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EVENTS • LOCAL LORE • TOWN AND REGIONAL MAPS THIS IS VERMONT: Bennington – Manchester

Bennington – Manchester

GUIDE TO GUIDE TO

“Fall” In Love With The Shires

FALL/ WINTER 2016

See story on page 3

Discover the places where memories are made!

Northshire Bookstore story pg. 3

Snowshoe at Equinox story pg. 17

Women Artist Exhibit story pg. 12

Monument 125 th Birthday story pg. 12

Hildene Holidays story pg. 13

Covered Bridge Guide story pg. 16

SCAN and READ online

The Insider Guide to Shopping, Dining, Lodging, Attractions, Events, Outdoor Recreation & Lore

www.thisisvermont.com • Guide to The Shires of VT


Spend the weekend in The Shires!

Fly fishing at the Henry Bridge in Bennington. One of five covered bridges in The Shires of Vermont. See covered bridge guide on page 14.

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his beautiful region nestled between the Taconic and Green Mountains is know as The Shires of Vermont. It has the singular distinction of having two shire towns, Manchester and Bennington, historically referred to as county seats and includes 15 Vermont towns and villages. Recently, the region was recognized as the 15th most culturally vibrant region in the United States with a population under one million by the National Center for Arts Research. Surrounded by mountains and enriched by the waters of the famous Battenkill that runs through the valley, The Shires has historically been a popular four season destination for those seeking the authentic Ver-

In This Issue:

Stories Skydiving . . . . . . . . . . . . . . . . . . . . . . . . .pg. 3 Northshire Bookstore . . . . . . . . . . . . . . . .pg. 3 Bennington Trails . . . . . . . . . . . . . . . . . . .pg. 8 Artreach Project Exhbit . . . . . . . . . . . . . .pg. 8 Shires Parks . . . . . . . . . . . . . . . . . . . . . . .pg. 8 Monument 125th Birthday . . . . . . . . . . . .pg. 12 Women Artist Exhibit . . . . . . . . . . . . . . .pg. 12 Arthur Miller Tribute . . . . . . . . . . . . . . .pg. 12 Hildene Holidays . . . . . . . . . . . . . . . . . .pg. 13 Bennington Museum . . . . . . . . . . . . . . .pg. 13 Vermont “Firsts” . . . . . . . . . . . . . . . . . .pg. 14 Covered Bridge Guide . . . . . . . . . . . . . .pg. 16 Northshire Bookstore (cont.) . . . . . . . . .pg. 16 Equinox Preservation . . . . . . . . . . . . . . .pg. 17 Manchester Hot Glass . . . . . . . . . . . . . .pg. 17 One World Conservation Center . . . . . .pg. 17 Published by Spectrum Design www.thisisvermont.com Fall/Winter 2016 Our 33rd year!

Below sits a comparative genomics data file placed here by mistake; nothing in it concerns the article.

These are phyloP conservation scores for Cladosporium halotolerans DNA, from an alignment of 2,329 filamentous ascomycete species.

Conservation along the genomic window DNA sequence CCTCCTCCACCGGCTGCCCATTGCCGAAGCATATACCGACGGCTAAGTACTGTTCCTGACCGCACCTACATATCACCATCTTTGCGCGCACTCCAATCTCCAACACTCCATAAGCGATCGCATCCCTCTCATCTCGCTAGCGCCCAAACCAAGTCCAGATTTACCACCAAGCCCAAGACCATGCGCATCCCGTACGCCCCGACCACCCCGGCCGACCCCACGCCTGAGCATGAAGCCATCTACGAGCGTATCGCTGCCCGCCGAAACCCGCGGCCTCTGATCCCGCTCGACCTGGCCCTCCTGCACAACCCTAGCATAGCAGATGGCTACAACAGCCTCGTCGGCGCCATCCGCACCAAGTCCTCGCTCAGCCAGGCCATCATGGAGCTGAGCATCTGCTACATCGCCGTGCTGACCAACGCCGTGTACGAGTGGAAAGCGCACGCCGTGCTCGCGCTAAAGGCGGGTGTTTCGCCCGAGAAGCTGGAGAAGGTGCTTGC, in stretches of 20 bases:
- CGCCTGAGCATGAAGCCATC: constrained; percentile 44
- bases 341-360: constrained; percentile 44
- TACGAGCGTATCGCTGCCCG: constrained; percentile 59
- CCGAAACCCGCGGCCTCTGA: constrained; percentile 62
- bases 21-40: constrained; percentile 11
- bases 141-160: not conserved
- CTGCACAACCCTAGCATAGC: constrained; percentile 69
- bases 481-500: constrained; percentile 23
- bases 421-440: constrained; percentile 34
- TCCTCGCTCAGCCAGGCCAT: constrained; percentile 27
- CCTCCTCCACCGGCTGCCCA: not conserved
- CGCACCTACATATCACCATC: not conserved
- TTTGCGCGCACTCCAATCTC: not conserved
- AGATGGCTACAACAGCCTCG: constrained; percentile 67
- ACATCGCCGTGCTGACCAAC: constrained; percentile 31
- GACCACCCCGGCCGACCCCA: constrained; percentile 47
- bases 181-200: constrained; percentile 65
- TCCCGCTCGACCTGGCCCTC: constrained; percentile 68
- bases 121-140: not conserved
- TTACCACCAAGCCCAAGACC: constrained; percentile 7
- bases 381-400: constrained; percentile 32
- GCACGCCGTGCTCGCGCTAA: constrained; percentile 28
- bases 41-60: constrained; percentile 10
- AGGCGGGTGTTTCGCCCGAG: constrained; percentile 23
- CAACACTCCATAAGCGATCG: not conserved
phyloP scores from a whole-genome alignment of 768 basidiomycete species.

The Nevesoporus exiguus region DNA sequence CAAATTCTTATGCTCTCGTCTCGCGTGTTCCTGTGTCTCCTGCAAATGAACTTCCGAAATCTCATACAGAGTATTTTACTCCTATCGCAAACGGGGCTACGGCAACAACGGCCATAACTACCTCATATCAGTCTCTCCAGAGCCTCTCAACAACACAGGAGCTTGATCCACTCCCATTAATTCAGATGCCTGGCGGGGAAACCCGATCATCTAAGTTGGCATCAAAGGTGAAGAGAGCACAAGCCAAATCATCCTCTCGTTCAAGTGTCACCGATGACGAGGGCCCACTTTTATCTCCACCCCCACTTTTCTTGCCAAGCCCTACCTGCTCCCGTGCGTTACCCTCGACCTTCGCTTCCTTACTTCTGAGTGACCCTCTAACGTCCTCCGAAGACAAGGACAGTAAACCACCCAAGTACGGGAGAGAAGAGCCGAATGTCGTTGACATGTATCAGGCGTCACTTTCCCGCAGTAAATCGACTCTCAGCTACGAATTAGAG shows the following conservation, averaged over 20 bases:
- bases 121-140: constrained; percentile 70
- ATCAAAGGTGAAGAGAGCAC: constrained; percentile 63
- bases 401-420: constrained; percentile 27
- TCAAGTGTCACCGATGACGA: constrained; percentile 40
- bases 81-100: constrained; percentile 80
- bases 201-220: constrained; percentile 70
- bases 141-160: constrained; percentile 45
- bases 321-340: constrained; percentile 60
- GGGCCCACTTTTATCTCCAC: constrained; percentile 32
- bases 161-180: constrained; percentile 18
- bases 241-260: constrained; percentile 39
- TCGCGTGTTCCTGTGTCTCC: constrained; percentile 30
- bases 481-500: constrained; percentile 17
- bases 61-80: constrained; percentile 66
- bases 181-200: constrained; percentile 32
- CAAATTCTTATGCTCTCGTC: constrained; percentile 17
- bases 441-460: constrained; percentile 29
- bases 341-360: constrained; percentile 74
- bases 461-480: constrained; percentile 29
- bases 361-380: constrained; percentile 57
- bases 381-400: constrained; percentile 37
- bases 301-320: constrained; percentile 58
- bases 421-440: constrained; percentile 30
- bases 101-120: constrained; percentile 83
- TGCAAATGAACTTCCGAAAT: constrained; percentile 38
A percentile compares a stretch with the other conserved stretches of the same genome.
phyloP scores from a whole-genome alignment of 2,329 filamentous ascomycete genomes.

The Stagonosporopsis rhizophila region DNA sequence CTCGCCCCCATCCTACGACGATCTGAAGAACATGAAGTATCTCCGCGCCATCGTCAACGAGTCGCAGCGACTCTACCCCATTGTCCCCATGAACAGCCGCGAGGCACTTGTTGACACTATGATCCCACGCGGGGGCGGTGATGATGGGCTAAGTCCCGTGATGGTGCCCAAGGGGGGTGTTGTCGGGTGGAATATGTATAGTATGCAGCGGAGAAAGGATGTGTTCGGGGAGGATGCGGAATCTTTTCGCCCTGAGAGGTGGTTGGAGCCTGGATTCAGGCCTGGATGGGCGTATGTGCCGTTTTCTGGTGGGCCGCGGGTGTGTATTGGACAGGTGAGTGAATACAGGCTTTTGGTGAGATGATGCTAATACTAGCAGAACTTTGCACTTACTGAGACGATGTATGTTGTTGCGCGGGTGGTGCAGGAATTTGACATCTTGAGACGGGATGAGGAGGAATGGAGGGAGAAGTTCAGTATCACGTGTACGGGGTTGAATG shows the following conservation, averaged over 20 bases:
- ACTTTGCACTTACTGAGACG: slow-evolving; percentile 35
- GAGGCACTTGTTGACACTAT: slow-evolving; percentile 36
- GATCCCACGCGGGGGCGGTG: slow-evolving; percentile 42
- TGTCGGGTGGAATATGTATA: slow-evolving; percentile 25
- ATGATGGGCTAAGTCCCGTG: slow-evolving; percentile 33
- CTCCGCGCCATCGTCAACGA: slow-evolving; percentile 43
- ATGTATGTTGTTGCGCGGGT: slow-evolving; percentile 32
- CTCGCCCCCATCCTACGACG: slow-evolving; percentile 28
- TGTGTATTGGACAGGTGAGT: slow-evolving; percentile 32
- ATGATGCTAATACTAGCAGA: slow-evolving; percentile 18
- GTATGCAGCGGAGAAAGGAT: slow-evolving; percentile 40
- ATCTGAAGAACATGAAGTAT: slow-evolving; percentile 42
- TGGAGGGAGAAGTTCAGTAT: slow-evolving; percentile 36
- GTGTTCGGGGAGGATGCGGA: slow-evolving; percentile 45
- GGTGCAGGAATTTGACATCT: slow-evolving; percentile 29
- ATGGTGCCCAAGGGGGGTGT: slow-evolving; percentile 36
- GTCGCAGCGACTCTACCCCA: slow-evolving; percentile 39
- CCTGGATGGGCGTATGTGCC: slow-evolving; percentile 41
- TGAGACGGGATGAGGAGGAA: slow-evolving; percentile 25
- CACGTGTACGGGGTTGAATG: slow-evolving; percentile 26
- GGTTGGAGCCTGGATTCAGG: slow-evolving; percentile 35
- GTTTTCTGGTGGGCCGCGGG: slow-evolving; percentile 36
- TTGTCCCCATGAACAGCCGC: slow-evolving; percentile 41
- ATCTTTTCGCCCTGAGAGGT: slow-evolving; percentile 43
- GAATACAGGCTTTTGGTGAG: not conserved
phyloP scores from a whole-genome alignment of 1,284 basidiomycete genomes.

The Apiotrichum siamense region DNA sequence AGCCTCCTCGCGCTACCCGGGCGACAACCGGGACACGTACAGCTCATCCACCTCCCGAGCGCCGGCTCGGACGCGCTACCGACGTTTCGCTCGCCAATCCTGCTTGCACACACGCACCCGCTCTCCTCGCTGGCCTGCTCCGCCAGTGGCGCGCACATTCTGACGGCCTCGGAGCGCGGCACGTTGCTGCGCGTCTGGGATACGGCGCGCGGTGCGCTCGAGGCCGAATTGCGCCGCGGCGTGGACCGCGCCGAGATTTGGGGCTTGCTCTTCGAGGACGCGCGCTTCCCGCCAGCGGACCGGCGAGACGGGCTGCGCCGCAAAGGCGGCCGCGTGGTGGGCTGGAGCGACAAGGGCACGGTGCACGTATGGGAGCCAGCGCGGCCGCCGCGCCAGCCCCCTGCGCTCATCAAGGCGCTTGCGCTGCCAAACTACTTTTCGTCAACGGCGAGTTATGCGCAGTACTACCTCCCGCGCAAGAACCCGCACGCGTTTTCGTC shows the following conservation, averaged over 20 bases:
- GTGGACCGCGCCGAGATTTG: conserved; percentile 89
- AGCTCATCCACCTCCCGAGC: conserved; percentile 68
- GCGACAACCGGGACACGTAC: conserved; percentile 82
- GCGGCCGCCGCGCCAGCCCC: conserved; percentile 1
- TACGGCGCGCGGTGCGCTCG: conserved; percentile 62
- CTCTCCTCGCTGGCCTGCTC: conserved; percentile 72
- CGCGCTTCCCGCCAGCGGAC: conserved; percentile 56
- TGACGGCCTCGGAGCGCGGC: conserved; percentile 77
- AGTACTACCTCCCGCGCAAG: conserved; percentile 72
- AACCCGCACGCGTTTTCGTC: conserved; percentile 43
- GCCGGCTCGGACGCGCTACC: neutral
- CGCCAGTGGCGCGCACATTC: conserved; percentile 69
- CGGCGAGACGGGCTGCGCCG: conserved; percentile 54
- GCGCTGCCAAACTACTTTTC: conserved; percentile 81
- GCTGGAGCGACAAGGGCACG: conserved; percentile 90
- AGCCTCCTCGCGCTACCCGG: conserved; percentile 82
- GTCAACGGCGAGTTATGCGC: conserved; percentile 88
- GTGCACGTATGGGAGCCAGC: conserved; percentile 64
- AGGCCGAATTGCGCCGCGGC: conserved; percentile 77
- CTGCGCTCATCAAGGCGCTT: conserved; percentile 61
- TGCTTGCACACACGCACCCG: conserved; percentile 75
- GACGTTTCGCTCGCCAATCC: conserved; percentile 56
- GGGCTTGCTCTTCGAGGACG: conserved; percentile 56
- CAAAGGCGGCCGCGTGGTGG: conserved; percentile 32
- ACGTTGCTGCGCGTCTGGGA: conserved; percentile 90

The Bennington Battle Monument with statue of Seth Warner in the foreground. The Battlefield is located several miles to the west on Route 67. See center map for locations.

mont experience. It is within a 4 hour drive from New York City, Hartford, Boston, Northern New Jersey and Canada and is just across the border from the neighboring Berkshires. The Shires boast a proud agricultural heritage and a robust entrepreneurial spirit. The region is set against the backdrop of Vermont’s famous pastoral landscape, complete with red covered bridges, barns and sugarhouses, corn rows, apple orchards and farmer’s markets in season. Its many scenic towns and villages are both vibrant and engaging. Quite simply they are quintessential Vermont. Those in pursuit of history will discover The Museums of The Shires, seven cultural

Fall foliage graces the approach to the Wilburton Inn, located in Manchester.

heritage sites that cover periods of American History from pre-Revolutionary War to present day. For outdoor enthusiasts recreational opportunities abound, from alpine and Nordic skiing, snowshoeing and snowmobiling to hiking, biking, fishing, kayaking and golf. Some of the nation’s best professional theater can be found here as well as regional music festivals and wonderful fine art museums and galleries. And if shopping is one’s passion, there’s antiquing, exquisite handcrafts, specialty shops and fashion designer outlets aplenty. The people of The Shires invite you to visit their region soon. It is... So Vermont. So near!

Equinox Valley Nursery . . . . . . . . . . . . .pg. 17 Skyline Drive . . . . . . . . . . . . . . . . . . . . .pg. 19